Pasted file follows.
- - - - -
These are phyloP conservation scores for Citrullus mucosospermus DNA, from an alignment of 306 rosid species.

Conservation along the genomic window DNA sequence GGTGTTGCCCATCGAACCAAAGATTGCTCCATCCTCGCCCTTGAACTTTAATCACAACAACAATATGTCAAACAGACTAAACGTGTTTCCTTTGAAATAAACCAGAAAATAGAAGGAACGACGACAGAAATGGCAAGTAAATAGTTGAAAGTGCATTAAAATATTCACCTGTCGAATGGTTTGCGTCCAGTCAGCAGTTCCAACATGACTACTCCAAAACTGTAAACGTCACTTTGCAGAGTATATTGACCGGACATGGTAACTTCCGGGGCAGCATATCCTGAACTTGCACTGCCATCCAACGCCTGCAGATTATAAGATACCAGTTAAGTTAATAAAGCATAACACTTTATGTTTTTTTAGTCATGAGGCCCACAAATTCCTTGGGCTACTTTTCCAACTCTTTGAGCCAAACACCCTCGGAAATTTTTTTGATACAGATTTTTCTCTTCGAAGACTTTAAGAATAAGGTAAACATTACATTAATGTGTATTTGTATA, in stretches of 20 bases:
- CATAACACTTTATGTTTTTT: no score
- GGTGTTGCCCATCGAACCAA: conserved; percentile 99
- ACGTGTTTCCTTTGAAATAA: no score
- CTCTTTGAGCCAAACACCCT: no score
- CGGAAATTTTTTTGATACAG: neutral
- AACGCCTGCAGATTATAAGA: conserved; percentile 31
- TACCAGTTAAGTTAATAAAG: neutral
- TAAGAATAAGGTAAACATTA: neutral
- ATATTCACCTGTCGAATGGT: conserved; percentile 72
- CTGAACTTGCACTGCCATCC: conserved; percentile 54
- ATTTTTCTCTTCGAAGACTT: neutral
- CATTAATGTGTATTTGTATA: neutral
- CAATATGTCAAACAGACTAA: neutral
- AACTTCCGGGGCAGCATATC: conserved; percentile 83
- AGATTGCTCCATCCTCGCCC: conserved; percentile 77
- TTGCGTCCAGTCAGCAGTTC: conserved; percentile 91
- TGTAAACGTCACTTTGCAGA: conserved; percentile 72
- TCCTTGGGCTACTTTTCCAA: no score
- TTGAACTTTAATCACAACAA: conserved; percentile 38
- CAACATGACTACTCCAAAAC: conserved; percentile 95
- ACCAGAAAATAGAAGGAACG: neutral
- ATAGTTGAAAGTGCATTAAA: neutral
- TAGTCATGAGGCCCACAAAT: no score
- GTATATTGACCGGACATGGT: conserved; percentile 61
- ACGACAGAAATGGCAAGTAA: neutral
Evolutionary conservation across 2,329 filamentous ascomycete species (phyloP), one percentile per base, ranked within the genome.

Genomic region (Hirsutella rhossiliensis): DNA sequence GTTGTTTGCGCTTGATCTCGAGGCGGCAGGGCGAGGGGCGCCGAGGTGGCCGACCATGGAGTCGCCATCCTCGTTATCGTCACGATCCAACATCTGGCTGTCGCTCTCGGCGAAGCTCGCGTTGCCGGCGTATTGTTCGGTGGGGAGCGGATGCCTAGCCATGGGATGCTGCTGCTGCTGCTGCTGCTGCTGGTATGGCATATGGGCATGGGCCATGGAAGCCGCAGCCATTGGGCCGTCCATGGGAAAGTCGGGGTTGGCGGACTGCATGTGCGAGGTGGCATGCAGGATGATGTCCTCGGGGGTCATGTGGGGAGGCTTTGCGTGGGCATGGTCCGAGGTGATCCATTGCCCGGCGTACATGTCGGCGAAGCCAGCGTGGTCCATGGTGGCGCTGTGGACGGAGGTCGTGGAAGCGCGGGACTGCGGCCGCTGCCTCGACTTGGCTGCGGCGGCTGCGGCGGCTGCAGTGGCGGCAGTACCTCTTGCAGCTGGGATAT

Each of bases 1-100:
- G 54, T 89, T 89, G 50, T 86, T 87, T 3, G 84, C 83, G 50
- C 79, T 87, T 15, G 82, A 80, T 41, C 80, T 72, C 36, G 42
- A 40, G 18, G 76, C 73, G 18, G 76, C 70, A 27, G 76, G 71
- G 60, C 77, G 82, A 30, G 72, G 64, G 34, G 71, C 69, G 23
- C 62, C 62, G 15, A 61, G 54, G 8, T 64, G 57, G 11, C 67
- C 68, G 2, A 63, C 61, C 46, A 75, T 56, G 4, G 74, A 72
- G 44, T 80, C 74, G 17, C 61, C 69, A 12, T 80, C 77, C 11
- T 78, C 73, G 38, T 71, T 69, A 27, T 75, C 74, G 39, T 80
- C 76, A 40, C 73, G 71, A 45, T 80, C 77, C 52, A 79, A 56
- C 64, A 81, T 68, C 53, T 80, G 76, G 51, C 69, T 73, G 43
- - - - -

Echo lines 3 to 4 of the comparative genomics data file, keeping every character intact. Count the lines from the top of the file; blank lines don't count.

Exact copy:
- CATAACACTTTATGTTTTTT: no score
- GGTGTTGCCCATCGAACCAA: conserved; percentile 99